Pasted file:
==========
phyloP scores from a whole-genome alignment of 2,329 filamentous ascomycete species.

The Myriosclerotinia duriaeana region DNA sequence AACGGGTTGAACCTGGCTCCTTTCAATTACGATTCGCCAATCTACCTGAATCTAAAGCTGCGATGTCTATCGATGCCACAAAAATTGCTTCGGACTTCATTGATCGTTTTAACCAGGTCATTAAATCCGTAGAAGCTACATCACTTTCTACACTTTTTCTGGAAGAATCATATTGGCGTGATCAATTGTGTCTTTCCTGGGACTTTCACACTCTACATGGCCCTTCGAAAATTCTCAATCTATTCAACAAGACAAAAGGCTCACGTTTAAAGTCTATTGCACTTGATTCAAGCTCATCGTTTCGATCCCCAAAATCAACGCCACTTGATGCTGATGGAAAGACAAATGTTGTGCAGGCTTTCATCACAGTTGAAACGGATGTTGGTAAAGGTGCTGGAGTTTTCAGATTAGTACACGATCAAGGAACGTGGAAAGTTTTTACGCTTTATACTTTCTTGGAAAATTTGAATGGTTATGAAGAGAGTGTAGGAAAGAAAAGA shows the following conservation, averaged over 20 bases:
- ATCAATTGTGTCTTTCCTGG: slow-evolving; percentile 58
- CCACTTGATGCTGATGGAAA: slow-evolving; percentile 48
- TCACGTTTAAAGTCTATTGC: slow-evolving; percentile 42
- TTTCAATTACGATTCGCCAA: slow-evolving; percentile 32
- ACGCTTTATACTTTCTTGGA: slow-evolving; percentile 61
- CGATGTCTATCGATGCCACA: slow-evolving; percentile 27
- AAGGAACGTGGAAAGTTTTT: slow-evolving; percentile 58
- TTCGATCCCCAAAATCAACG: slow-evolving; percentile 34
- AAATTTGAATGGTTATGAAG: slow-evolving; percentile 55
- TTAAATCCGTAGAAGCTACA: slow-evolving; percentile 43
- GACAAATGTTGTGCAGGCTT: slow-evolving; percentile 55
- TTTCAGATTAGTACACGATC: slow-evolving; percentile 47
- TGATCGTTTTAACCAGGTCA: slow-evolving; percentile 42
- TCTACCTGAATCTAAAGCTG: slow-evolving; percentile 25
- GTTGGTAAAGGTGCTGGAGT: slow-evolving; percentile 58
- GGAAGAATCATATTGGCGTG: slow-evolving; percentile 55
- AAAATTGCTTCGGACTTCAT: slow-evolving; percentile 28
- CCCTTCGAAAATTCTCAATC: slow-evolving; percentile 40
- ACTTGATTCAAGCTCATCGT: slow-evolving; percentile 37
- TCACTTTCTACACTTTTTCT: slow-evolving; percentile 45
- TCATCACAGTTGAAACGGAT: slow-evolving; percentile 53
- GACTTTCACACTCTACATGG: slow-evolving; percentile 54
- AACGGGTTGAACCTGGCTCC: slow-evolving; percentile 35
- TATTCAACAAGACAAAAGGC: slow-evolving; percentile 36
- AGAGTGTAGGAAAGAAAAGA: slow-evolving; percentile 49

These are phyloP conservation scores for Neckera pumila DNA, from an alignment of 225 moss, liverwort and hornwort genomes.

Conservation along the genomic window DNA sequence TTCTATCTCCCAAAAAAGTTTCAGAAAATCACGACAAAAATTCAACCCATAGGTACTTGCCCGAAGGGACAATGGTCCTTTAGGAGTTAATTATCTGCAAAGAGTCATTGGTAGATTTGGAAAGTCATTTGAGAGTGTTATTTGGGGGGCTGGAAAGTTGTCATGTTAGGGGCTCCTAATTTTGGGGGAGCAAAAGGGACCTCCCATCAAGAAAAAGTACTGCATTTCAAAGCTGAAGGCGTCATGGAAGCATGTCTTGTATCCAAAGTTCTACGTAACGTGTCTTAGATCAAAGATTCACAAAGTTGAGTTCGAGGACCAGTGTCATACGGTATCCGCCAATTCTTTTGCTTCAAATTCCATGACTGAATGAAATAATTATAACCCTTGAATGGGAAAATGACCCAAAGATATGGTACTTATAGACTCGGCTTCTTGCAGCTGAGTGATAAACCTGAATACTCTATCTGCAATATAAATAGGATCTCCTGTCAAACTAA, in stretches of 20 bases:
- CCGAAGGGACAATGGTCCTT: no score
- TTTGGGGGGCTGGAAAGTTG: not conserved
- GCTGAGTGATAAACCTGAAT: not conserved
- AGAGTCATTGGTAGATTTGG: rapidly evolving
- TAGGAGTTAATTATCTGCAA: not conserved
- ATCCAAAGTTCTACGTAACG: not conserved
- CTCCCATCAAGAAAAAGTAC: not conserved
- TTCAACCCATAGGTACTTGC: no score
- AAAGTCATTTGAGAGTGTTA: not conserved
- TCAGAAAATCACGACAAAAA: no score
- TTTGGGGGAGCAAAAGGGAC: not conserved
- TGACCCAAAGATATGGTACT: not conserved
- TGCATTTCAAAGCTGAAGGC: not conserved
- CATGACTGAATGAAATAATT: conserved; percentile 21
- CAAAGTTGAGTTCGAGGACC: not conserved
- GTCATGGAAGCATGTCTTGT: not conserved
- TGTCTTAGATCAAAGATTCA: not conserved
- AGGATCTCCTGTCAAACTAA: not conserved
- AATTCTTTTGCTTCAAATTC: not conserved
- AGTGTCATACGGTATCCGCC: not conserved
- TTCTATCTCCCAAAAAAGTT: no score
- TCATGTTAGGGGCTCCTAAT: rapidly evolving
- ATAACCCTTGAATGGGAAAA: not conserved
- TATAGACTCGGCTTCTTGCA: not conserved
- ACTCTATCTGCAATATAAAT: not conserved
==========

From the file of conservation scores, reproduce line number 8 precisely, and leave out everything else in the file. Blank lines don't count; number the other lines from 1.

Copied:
- CGATGTCTATCGATGCCACA: slow-evolving; percentile 27